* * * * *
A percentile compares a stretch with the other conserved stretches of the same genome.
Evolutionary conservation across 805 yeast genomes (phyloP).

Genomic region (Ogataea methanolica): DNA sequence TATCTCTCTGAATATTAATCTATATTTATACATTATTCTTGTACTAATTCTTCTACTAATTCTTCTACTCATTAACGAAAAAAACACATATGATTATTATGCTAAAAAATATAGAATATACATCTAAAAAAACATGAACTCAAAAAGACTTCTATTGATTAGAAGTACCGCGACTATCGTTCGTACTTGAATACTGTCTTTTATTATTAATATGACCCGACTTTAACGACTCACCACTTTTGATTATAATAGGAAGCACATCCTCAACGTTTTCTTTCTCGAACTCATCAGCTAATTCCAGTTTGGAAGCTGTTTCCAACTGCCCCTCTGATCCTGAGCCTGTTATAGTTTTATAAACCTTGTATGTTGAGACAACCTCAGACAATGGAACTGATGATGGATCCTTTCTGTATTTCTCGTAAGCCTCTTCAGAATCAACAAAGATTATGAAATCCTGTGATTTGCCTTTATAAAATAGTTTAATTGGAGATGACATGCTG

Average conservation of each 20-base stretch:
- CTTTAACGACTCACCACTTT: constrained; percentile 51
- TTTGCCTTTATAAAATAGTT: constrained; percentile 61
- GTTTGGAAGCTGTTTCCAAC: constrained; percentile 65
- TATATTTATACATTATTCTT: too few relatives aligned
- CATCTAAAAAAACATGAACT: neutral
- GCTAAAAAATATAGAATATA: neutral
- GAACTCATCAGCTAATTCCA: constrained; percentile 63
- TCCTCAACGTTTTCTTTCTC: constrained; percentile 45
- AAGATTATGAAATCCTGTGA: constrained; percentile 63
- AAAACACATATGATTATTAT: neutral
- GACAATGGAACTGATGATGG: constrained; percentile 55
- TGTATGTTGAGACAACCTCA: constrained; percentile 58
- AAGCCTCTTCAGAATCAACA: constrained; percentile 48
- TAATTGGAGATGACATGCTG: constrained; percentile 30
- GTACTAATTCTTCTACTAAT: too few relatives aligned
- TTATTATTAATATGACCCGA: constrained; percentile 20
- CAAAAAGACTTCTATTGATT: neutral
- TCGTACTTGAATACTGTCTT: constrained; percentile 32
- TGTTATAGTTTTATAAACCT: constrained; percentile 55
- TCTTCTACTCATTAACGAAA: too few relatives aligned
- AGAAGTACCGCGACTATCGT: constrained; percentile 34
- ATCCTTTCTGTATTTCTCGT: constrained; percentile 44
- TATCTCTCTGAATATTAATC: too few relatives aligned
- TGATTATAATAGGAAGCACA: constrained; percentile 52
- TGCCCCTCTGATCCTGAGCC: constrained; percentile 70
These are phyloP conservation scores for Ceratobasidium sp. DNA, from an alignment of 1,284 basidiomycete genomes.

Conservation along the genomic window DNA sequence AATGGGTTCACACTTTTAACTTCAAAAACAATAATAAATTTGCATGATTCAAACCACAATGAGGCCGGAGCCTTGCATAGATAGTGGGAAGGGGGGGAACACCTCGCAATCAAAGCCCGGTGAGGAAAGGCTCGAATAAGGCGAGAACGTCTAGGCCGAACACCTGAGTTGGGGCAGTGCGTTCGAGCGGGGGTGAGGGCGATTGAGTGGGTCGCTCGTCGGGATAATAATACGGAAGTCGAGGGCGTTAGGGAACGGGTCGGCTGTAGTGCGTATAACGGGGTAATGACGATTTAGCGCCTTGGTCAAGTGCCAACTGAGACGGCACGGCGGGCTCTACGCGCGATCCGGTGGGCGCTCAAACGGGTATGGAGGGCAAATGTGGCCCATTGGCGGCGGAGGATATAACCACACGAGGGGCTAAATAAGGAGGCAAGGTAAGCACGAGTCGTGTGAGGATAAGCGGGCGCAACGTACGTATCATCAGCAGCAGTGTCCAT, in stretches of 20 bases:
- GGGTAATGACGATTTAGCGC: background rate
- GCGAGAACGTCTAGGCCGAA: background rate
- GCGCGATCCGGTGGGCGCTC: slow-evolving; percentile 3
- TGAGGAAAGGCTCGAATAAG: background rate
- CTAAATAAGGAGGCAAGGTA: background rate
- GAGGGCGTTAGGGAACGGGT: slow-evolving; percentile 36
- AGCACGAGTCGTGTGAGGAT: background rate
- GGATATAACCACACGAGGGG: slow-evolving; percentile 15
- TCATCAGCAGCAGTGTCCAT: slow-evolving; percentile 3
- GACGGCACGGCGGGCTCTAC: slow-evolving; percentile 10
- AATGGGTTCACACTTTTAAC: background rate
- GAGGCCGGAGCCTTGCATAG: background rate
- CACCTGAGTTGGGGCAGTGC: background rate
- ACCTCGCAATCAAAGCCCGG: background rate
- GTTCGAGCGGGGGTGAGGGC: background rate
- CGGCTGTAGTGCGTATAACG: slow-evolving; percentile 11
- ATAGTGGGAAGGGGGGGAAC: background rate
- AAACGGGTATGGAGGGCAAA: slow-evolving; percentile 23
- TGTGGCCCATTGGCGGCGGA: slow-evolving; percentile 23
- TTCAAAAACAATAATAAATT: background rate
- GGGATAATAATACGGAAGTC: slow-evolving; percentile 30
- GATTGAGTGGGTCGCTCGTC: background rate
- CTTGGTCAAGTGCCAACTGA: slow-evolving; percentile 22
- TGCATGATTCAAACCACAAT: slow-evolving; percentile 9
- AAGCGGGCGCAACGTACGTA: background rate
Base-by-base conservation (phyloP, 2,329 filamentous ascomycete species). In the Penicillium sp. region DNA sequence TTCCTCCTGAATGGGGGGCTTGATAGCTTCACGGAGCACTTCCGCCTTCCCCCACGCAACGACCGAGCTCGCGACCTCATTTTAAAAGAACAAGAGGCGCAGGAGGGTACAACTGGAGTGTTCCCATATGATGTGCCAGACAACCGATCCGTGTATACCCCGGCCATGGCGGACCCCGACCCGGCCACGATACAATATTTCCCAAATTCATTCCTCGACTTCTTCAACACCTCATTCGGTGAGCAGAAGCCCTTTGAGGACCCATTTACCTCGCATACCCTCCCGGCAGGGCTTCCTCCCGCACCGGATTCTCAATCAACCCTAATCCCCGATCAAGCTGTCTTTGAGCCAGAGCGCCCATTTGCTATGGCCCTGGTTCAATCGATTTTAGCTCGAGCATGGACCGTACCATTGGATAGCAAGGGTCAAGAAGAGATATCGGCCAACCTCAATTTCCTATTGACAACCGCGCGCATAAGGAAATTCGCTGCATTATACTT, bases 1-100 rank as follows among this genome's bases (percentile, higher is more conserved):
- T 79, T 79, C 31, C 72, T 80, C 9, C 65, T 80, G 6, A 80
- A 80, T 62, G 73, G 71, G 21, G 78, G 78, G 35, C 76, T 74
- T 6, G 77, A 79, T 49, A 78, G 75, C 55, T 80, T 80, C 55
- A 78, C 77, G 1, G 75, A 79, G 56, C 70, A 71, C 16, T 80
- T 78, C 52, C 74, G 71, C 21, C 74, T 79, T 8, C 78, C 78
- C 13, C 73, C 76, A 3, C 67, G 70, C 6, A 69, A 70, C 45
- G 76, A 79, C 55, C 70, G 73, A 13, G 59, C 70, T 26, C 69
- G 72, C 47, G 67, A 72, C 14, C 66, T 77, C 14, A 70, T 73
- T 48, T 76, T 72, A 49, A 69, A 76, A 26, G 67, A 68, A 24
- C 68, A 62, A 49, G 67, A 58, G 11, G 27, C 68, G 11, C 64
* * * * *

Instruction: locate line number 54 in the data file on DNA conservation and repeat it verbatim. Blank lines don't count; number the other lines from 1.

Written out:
- CTTGGTCAAGTGCCAACTGA: slow-evolving; percentile 22